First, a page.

This is a popular whole class game. White tries to get checkmate with the complete army whilst Black tries to get stalemate.
Using a chess display board, each class member in turn calls out White’s move with the proper co-ordinates. There should be no conferring. The teacher plays Black. The teacher, or an assistant, makes the moves on the display board.
In principle, White should win from this position without any difficulty. However, because the piece moves are selected by different individuals, there is an inevitable lack of co-ordination. Some moves called out will be in harmony with previous moves but quite often not. Sometimes class members will confidently suggest dubious moves.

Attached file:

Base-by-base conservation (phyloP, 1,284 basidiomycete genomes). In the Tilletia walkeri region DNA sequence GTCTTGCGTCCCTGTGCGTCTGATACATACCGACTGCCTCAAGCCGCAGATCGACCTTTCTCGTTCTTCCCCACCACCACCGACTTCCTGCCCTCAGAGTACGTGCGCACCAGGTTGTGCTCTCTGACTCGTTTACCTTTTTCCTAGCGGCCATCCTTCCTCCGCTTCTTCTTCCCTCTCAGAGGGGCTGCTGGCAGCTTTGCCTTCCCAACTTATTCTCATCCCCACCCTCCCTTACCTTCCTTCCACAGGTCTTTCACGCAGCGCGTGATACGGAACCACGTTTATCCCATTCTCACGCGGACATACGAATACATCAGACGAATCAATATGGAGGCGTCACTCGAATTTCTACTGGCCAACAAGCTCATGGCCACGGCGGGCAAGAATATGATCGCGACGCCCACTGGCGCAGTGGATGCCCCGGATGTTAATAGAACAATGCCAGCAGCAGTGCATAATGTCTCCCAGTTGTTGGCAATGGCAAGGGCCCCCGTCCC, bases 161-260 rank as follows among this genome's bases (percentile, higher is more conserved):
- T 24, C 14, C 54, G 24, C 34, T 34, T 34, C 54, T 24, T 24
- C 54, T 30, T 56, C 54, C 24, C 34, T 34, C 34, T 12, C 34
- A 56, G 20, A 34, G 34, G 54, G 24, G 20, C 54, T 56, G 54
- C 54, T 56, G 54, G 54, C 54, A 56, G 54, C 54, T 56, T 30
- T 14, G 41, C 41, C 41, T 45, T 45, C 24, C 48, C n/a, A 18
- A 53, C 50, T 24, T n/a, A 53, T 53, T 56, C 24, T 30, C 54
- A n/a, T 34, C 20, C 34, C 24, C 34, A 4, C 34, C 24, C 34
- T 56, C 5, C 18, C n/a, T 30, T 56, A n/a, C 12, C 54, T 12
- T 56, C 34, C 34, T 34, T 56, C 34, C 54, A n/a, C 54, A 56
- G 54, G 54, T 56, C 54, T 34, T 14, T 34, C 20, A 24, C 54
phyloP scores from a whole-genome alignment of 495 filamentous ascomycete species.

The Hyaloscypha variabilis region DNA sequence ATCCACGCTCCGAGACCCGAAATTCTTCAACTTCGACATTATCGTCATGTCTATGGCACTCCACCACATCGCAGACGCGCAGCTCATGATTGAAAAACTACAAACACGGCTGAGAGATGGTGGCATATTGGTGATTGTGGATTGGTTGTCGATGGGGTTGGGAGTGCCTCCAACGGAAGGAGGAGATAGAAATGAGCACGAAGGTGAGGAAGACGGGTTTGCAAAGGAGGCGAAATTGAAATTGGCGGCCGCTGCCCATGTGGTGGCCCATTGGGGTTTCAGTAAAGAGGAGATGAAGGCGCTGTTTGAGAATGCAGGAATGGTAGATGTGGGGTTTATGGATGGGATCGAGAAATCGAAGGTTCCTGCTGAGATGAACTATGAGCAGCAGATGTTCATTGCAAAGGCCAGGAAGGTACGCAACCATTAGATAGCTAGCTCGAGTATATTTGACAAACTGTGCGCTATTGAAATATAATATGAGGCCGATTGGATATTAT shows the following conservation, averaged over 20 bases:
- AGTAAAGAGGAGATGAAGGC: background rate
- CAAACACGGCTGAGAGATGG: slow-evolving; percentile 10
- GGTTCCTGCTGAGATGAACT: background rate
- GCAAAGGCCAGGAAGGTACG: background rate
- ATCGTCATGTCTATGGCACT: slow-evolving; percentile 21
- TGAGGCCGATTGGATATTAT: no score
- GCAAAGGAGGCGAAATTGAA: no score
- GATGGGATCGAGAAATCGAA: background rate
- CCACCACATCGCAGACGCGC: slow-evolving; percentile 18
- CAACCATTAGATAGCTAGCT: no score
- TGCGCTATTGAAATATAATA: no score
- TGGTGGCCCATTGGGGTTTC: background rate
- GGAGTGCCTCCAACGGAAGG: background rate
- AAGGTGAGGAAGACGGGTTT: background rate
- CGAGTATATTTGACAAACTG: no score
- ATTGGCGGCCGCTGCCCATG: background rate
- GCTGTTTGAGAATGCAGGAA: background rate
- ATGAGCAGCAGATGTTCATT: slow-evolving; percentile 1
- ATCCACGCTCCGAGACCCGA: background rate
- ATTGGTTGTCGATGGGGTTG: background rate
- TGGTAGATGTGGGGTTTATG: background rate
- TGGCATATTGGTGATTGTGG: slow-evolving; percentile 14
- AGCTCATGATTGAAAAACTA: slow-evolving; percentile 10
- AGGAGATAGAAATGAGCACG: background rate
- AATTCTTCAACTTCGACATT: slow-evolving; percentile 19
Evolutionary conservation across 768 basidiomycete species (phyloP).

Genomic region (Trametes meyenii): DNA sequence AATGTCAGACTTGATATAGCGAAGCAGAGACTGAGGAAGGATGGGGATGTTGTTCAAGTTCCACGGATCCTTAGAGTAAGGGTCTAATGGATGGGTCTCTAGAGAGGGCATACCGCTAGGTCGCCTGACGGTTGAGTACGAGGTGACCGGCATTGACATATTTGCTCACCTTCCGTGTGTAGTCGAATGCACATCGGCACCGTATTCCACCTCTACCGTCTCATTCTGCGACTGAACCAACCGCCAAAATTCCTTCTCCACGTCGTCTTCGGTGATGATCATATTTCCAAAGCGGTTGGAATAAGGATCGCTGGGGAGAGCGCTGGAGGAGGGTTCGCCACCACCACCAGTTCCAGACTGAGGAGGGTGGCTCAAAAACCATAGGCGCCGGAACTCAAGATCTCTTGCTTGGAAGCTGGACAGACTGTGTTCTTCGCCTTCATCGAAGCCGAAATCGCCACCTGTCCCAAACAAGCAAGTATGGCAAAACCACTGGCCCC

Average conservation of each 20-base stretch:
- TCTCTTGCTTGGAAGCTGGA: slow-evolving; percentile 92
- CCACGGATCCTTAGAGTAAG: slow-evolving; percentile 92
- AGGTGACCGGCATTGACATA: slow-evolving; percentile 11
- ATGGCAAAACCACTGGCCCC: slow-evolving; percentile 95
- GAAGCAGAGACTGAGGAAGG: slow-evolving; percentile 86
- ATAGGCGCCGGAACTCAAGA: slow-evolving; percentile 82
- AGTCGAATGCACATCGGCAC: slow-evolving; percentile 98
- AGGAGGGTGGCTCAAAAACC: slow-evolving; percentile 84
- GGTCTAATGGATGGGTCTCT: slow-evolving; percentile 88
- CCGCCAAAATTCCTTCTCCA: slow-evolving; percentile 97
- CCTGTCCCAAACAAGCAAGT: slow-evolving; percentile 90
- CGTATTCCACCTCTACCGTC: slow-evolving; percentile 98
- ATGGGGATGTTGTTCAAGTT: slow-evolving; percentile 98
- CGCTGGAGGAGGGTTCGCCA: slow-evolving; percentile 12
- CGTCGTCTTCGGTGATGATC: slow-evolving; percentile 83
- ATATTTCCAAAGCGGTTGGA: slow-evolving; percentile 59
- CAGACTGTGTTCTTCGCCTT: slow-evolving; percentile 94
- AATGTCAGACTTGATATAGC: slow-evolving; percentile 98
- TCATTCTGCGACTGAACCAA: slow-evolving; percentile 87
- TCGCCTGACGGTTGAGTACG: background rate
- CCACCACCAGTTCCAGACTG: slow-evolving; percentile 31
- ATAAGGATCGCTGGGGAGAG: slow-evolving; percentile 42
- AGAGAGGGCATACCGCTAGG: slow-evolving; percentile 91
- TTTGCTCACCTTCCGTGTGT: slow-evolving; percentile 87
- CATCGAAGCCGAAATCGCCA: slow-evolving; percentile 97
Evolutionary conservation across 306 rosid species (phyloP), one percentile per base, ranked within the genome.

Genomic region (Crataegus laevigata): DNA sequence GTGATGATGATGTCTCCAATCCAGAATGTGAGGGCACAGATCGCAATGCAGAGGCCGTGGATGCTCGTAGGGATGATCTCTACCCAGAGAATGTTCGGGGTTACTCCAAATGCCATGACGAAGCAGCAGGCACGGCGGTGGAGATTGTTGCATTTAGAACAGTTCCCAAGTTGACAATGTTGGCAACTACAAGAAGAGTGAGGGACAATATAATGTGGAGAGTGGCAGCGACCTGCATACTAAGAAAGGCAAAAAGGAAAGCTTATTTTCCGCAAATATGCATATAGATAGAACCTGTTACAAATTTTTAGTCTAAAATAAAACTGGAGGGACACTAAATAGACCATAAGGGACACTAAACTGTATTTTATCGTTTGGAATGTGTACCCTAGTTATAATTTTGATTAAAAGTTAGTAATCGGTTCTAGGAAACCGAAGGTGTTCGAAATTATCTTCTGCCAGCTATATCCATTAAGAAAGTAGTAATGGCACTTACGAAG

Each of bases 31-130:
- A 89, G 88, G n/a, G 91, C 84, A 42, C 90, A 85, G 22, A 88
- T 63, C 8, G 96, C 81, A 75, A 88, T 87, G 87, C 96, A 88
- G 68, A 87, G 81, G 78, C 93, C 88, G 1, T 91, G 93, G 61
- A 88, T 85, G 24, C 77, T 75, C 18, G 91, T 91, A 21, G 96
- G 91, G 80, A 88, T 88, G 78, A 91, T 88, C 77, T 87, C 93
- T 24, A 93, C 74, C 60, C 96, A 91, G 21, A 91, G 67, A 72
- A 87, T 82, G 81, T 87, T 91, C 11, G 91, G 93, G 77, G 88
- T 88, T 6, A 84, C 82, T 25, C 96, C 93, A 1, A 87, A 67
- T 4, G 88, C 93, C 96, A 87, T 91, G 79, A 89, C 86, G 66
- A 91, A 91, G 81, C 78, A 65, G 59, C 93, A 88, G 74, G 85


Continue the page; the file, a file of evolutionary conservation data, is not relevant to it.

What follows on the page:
Stalemate, which is not infrequent, shows the need to be careful in exercising overwhelming power. One strategy for the lone king is to wander into the White position where there is a greater chance that an erroneous move by White will lead to stalemate (see diagram below).
Stalemate means that there are no legal moves available. The black king is supposed to move but any square it can go to is attacked.
Don’t forget that, under the rules of this particular game, stalemate means that the teacher has won!